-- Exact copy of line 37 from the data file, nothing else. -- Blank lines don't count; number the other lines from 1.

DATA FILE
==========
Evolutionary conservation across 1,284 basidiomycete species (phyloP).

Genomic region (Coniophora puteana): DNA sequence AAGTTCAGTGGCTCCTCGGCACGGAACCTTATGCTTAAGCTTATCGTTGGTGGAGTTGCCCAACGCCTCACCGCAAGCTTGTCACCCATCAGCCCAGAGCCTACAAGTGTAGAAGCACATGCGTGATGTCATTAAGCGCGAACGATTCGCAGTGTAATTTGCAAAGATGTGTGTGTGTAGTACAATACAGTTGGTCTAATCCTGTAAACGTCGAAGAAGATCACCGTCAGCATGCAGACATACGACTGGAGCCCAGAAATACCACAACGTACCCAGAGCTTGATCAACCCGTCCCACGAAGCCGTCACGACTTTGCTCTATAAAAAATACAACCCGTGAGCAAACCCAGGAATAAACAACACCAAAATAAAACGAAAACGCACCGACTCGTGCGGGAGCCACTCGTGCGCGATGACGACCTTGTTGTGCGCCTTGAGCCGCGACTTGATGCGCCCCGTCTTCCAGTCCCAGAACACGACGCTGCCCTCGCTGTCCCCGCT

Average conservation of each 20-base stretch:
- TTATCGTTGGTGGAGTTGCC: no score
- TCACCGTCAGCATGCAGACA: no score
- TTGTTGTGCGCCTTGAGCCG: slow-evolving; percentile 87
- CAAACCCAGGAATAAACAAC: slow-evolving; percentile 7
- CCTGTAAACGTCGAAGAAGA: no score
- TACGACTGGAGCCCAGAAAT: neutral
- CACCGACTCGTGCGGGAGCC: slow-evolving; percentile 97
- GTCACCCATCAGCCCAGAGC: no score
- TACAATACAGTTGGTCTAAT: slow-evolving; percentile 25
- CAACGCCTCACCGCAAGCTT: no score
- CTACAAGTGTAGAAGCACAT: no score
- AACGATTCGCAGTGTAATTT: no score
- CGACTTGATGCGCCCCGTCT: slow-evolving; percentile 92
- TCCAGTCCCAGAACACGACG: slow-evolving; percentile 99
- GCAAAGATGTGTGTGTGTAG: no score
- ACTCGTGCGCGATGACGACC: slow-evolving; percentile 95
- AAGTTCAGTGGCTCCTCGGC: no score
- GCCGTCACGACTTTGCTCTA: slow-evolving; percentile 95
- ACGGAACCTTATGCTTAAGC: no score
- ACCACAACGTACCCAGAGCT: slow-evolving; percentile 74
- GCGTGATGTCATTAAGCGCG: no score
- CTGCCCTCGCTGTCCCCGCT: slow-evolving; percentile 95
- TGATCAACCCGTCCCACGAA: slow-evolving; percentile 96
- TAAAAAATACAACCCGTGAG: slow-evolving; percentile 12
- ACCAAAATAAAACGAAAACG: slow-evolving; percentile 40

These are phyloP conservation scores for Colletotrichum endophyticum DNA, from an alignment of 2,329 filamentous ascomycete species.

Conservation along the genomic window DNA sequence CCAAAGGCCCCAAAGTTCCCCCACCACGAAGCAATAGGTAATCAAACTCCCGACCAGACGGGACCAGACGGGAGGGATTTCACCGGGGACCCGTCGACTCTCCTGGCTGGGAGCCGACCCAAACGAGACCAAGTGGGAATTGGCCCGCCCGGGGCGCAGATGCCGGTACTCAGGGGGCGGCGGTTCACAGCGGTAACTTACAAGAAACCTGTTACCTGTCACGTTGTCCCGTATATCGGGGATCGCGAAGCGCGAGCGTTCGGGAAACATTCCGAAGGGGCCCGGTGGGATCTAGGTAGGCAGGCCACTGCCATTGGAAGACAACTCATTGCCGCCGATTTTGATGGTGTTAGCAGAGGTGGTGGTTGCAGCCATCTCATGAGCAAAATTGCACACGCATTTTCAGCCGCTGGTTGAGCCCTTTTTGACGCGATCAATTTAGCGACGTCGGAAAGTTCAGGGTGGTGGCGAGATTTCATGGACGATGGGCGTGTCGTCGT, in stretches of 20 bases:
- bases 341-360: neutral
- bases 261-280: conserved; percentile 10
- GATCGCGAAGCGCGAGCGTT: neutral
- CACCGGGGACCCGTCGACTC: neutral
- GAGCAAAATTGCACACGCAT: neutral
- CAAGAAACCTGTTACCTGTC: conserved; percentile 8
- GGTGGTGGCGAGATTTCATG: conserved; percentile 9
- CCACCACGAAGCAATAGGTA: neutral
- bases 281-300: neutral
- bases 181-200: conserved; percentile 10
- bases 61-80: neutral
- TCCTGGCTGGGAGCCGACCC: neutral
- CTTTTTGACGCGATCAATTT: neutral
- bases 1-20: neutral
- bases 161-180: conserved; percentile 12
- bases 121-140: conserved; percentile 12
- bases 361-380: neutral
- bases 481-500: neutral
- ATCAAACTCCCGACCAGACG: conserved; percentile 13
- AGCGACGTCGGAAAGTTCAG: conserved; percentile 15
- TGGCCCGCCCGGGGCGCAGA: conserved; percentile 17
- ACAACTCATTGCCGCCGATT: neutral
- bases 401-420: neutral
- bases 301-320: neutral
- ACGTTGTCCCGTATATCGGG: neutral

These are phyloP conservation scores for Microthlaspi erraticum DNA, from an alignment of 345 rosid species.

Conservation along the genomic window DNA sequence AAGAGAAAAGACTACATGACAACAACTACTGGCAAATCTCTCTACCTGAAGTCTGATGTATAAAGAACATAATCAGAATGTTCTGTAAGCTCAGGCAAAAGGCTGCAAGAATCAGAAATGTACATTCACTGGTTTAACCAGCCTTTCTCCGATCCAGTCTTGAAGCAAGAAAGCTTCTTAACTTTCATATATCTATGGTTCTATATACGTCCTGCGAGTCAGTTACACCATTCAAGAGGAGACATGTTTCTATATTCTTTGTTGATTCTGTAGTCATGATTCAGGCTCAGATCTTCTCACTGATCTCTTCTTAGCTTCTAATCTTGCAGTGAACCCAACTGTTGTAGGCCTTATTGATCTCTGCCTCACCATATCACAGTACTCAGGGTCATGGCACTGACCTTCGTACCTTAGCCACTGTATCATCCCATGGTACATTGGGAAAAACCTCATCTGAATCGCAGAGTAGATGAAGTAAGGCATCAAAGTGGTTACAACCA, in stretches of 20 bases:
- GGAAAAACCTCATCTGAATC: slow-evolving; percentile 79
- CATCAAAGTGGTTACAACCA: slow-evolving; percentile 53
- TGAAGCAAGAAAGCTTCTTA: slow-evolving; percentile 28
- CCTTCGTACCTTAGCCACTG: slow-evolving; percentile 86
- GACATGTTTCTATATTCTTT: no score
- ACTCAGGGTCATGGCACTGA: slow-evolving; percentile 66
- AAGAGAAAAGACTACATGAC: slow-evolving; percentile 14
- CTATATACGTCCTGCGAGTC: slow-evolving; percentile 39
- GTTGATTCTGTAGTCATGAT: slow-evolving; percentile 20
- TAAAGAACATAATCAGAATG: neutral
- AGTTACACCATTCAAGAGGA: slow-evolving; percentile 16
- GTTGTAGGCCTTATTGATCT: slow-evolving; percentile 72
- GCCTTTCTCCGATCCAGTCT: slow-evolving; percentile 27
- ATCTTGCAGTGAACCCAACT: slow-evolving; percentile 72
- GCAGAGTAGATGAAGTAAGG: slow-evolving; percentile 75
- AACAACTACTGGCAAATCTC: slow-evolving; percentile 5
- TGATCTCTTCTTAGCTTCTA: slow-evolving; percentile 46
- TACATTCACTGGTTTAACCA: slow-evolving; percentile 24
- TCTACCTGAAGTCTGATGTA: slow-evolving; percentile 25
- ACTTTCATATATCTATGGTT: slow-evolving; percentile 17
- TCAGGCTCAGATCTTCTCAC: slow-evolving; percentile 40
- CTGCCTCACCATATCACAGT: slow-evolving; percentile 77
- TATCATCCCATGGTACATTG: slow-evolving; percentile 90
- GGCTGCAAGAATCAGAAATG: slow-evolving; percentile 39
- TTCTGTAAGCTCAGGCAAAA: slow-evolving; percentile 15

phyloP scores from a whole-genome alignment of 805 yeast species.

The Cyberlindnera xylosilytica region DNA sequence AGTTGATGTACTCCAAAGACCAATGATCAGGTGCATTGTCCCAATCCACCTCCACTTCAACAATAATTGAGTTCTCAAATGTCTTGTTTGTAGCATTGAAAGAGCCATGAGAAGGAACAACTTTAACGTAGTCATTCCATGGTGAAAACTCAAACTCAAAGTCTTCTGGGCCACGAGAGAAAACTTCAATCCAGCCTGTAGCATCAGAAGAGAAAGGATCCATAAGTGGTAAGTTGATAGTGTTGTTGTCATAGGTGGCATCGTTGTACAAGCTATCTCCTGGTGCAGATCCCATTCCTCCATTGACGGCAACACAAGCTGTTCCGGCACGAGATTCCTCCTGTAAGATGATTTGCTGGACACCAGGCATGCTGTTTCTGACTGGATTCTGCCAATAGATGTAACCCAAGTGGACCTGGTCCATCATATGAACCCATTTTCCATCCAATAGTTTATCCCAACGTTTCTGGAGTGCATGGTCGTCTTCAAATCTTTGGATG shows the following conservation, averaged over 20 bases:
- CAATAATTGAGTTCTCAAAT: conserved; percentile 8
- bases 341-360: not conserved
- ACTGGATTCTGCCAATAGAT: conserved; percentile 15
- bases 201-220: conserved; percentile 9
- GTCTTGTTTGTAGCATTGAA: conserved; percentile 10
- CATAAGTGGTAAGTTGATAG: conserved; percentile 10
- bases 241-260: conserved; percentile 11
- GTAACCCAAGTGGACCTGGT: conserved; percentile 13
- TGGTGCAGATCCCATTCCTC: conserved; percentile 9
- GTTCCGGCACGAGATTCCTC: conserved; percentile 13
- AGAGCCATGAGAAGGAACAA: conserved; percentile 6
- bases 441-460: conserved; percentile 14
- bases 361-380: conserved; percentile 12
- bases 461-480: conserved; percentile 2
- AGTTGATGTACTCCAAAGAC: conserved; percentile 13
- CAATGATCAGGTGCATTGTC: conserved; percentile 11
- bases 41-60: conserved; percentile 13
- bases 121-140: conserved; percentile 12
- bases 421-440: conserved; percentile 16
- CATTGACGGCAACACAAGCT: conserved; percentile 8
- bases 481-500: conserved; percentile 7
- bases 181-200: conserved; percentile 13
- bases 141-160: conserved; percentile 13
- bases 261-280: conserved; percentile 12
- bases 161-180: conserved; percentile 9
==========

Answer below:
- GGTGGTGGCGAGATTTCATG: conserved; percentile 9